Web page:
Extended youth and the myth of adulthood

I had today off work, but I woke up with a long list of to-dos.

First, I’m off work because I’m working for the OPENAIR Circus. So I should have spent the morning working on the program book for the performances this weekend.

Second, there’s still a few work-work related things percolating on my mind, so I thought about working on some of that.

After that comes a long litany of tasks from following up on emails to cleaning the house to weeding the yard.

And all I really wanted to do was stay in bed and read.

I ended up doing a little of all the of the above. And while I was out in the yard, pulling up the weeds that have been slowly encroaching on every possible inch, I thought about how hard it is to be an adult.

I mean, there’s just so much to do.

Psychologist Jeffrey Jensen Arnett, from my alma mater Clark University, studies what he calls “emerging adulthood” – roughly that period between 18-29 when you’re kinda an adult, but kinda not, because you’re getting older but you don’t really have your life pulled together.

Well, that’s how I would define it.

There’s all kinds of research from Arnett and others on this “new” stage in life development.

  • The key to becoming an adult is accepting responsibility for yourself (50% parents/36% emerging adults).
  • The longer road to adulthood is both positive and negative (44% parents). Or just mostly negative (43% parents).
  • Young people receive little to no financial support from their parents (69% emerging adults).

Now, this is all well and good, but with all the talk about how kids are taking longer to grow up and how 30 is the new whatever, I can’t help but wonder – what does it mean to be an adult anyway?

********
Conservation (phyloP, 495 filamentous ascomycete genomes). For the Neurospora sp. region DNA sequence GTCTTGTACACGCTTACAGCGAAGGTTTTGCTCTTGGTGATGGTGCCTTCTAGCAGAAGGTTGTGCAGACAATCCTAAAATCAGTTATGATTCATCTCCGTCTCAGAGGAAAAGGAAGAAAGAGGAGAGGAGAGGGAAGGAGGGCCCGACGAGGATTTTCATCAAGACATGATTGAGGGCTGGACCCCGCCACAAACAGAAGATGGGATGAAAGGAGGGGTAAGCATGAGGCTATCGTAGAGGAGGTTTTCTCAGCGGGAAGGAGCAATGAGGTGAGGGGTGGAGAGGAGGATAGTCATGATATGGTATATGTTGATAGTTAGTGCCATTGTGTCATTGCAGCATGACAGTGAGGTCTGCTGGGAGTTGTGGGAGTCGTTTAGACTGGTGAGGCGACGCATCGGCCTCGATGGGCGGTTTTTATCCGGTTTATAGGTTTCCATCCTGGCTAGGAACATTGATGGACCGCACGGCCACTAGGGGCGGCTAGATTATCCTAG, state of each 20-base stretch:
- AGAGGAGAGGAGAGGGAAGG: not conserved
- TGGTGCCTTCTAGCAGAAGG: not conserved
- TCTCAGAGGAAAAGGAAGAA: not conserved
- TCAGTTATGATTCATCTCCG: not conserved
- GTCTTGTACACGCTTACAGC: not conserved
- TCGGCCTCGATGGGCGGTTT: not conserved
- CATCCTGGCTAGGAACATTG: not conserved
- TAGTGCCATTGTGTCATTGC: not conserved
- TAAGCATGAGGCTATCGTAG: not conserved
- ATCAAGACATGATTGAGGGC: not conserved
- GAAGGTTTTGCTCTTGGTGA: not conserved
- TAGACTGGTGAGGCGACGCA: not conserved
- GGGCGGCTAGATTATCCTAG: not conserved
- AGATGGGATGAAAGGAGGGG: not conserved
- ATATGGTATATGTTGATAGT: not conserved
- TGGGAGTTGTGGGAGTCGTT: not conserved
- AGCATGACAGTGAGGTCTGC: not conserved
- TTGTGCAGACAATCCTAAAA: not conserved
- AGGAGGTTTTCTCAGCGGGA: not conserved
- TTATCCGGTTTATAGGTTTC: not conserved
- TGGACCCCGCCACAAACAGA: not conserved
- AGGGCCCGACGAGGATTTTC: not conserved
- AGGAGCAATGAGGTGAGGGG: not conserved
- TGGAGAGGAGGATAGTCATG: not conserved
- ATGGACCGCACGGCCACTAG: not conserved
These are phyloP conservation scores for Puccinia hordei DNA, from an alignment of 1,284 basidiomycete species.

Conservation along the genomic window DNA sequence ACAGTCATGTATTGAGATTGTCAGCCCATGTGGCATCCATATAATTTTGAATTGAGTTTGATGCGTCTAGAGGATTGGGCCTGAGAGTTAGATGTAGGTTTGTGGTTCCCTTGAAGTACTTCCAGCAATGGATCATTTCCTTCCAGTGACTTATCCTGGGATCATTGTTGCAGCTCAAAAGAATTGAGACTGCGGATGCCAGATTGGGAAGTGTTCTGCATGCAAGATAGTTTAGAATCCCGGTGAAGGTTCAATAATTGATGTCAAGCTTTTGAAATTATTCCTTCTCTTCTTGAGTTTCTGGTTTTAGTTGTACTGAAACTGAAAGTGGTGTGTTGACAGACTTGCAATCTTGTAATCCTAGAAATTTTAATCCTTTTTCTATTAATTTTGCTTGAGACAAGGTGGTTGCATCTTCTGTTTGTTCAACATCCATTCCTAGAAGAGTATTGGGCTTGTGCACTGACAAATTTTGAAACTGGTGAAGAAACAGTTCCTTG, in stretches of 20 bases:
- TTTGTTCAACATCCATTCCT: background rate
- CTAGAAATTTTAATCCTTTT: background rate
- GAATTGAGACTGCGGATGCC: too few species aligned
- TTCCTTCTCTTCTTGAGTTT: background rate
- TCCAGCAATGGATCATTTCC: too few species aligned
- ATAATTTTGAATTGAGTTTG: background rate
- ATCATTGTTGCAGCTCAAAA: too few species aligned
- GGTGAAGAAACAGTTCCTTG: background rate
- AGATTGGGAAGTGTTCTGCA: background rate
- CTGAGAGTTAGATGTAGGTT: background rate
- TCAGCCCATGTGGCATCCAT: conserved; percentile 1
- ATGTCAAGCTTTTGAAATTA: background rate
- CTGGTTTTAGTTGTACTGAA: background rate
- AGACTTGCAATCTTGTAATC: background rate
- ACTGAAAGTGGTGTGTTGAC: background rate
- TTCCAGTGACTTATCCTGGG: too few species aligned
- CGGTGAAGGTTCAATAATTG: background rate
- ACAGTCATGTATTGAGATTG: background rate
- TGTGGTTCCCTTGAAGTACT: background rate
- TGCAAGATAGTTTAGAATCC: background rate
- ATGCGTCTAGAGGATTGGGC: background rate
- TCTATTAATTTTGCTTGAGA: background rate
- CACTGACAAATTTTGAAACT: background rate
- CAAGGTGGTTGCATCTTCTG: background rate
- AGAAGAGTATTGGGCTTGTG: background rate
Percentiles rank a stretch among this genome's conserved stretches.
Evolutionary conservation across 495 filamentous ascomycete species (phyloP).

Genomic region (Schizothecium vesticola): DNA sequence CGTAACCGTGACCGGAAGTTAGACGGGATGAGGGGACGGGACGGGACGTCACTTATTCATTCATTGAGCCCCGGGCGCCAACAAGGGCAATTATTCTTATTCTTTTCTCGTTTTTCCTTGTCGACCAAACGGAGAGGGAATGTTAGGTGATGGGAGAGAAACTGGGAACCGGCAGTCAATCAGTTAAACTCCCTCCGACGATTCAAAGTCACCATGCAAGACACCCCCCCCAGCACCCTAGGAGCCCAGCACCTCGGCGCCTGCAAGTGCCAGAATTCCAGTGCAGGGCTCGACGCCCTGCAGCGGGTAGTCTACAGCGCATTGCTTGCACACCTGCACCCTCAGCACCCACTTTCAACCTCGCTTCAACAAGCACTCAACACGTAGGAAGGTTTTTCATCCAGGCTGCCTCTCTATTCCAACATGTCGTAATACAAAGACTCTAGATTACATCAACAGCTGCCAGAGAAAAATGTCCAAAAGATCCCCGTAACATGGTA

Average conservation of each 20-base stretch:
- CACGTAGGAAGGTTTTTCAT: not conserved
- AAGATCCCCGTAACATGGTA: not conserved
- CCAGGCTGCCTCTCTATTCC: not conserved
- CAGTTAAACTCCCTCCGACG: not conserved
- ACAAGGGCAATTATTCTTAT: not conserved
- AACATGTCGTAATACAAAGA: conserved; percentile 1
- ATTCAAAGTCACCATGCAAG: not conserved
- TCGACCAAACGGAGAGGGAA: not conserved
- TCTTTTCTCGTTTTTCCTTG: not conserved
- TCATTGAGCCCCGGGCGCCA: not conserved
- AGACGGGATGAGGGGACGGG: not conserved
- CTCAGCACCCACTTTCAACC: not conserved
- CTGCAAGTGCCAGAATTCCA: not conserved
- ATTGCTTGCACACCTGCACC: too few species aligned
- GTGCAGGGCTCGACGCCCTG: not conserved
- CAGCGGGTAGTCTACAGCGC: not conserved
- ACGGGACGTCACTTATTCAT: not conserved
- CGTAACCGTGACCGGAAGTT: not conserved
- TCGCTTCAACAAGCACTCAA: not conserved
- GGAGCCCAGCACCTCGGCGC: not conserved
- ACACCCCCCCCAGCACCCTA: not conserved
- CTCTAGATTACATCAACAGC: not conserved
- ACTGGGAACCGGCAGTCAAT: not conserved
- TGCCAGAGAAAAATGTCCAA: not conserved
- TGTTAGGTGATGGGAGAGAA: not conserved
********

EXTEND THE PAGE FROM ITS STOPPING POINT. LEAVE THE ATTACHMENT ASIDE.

I mean, I’m more or less pulled together. I moved out of my parents house (and across the country) when I was 16. I have a job, a mortgage, and a retirement plan.

But I don’t really think of myself as an adult.

I’m not that grown up.

I’m no doughty, dull, matron overly concerned with the habits proper for a lady. Growing up hasn’t made it be beneath my dignity to climb a tree.

And more than that. Despite being mostly pulled together, I’m still kind of a mess.

Among the causes of declining social capital, Robert Putnam laments that entertaining guests in the home has fallen by 30-40 percent.

Putnam blames this on TV.

I blame it on my messy house.

I’d be ashamed to admit that, except the reality is that every adult I know struggles to get to everything. Everyone’s a mess.

We’re all frantically trying to pay our bills on time, keep our houses and yards looking neighborly, and stay on top of a million other little tasks. All while working, living, and, in most cases, caring for family members.

As a youth, or in my emerging adulthood, I kept waiting for this moment when I’d suddenly become June Cleaver (or something?) and suddenly be able to handle everything that was thrown my way. Lacking such an ease of dealing with things, I assumed that I was just not an adult yet.

I still managed to renew my passport, show up places on time, and not bounce any checks. But it continually felt like a struggle. It never magically got easy.

And now that I’m officially an adult, I’ve come to more fully appreciate the truth. We’re all just emerging adults – whether we’re 25 or 52.

We’re all just doing the best we can to be as pulled together as we can. Sometimes that works and sometimes it doesn’t.

But most of the time – we’re all just pretending to be grown-ups.

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